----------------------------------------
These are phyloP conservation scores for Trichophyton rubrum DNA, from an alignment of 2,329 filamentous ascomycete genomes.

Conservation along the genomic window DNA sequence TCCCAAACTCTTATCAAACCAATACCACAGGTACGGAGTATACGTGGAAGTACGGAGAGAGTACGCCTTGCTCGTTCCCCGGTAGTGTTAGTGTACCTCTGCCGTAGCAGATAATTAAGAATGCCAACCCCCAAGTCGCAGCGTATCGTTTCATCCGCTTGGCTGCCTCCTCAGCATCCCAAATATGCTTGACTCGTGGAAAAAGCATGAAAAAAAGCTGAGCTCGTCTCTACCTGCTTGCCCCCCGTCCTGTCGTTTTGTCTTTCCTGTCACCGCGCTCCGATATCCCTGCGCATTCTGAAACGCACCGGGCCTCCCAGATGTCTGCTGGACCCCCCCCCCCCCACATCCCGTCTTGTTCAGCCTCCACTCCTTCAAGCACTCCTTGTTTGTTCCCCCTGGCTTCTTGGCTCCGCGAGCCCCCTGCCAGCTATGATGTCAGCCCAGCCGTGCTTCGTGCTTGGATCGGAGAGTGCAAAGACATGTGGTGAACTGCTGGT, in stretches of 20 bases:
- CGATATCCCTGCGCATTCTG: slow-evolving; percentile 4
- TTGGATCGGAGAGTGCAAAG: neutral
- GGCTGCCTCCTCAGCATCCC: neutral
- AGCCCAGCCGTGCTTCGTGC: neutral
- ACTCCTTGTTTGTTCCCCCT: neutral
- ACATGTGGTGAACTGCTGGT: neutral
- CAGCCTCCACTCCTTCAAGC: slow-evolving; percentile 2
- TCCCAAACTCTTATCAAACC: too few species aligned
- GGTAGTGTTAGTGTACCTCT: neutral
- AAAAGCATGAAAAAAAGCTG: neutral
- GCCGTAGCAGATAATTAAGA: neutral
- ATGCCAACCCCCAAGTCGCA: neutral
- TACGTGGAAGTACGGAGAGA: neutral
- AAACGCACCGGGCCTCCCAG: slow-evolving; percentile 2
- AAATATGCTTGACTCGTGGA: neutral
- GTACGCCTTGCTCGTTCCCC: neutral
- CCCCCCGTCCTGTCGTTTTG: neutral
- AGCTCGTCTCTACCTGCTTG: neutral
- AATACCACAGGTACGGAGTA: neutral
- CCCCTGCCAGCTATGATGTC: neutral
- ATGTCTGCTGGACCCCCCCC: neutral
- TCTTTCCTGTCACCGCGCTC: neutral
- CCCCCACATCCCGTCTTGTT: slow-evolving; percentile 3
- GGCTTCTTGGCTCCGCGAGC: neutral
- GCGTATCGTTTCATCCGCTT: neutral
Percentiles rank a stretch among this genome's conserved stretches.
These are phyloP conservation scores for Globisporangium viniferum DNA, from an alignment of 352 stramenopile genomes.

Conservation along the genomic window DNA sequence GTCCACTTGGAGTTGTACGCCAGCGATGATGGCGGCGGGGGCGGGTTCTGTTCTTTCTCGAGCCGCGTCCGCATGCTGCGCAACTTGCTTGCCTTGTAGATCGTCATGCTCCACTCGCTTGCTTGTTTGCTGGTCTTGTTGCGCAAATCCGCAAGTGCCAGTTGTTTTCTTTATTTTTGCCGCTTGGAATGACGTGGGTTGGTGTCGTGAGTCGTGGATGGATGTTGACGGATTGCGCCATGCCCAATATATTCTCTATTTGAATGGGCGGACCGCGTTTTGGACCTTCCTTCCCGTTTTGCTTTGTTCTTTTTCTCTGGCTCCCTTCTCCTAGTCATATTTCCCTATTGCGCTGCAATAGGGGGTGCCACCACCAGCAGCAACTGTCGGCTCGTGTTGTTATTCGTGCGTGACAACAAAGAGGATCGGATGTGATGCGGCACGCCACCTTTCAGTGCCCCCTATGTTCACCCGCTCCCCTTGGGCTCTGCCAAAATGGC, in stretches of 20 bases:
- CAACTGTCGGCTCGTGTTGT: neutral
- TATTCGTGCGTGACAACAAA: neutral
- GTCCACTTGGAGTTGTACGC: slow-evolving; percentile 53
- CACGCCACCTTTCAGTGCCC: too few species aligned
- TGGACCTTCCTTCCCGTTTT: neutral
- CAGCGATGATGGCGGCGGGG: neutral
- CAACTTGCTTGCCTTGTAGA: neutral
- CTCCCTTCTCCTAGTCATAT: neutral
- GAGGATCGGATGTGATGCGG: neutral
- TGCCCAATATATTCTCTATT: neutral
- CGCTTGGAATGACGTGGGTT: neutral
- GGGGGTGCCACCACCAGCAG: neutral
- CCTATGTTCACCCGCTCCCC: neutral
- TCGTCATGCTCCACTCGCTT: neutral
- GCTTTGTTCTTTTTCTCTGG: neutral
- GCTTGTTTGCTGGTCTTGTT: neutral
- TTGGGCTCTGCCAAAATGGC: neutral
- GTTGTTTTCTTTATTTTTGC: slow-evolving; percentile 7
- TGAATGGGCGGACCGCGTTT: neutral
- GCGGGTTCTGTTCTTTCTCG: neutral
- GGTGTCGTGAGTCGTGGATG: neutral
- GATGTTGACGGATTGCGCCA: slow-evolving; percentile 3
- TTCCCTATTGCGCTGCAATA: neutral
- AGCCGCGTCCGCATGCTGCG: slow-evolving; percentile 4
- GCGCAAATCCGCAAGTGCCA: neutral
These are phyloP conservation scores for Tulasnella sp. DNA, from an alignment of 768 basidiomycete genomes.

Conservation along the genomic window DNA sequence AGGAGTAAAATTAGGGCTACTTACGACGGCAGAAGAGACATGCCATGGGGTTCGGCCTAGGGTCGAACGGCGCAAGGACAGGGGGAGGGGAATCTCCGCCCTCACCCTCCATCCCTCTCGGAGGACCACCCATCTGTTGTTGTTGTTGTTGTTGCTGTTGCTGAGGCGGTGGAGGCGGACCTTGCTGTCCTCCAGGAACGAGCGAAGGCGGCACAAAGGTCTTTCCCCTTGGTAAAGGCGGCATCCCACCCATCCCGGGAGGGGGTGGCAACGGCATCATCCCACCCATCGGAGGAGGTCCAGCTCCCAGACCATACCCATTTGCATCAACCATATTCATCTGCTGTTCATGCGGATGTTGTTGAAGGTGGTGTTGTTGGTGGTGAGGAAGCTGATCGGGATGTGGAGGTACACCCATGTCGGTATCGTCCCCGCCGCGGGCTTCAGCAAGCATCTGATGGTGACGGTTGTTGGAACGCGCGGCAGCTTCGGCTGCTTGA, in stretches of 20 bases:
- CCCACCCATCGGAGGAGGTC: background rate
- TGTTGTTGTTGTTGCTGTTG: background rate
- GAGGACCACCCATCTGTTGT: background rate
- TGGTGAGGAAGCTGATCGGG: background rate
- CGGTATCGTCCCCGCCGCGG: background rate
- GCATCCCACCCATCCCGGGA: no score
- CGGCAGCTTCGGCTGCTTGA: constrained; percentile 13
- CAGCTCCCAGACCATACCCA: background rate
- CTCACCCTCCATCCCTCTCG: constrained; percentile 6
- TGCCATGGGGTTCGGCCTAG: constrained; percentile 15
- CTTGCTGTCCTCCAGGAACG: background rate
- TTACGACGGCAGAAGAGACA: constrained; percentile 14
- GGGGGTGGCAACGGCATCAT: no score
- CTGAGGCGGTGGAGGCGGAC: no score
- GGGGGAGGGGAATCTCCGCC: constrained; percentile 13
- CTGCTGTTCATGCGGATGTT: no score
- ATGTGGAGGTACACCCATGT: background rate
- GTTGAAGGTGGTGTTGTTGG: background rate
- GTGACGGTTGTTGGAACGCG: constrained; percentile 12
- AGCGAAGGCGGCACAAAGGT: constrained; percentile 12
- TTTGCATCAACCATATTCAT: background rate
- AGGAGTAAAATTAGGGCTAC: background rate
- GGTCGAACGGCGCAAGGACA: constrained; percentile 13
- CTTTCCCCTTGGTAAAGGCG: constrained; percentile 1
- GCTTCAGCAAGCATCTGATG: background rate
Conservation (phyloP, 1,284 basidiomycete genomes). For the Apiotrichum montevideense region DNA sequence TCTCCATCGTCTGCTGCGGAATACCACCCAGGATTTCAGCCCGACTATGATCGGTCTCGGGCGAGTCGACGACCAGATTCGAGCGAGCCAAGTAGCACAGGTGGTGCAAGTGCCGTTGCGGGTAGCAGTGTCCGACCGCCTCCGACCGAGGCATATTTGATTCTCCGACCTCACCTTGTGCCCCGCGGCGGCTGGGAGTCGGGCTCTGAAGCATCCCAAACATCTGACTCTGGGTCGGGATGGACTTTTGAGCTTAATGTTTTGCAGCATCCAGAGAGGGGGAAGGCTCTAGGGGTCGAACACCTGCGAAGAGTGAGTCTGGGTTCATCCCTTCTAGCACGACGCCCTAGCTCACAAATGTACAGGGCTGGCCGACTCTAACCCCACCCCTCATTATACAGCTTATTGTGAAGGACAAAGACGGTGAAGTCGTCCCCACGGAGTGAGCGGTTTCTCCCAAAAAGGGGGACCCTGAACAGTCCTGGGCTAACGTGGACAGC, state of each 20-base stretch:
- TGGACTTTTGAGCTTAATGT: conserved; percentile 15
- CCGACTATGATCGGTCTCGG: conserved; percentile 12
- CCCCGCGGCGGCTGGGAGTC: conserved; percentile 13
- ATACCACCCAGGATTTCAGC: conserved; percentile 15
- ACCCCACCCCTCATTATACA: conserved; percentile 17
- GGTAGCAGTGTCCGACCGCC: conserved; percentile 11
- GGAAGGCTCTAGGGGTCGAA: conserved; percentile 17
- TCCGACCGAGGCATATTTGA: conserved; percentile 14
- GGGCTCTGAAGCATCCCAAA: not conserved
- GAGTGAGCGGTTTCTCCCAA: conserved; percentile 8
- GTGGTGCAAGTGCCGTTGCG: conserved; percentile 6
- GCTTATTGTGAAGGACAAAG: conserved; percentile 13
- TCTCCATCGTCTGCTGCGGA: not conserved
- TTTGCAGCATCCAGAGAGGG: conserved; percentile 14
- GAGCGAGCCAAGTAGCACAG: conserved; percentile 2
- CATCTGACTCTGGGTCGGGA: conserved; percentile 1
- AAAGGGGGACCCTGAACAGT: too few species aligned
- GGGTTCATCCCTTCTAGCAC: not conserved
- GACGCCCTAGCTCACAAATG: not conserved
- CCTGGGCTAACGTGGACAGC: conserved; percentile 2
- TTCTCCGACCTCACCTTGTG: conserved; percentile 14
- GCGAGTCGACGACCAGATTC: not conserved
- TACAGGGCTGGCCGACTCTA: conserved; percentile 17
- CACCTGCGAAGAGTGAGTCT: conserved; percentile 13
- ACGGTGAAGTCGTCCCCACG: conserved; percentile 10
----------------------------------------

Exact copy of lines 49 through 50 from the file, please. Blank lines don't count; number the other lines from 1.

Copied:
- TGAATGGGCGGACCGCGTTT: neutral
- GCGGGTTCTGTTCTTTCTCG: neutral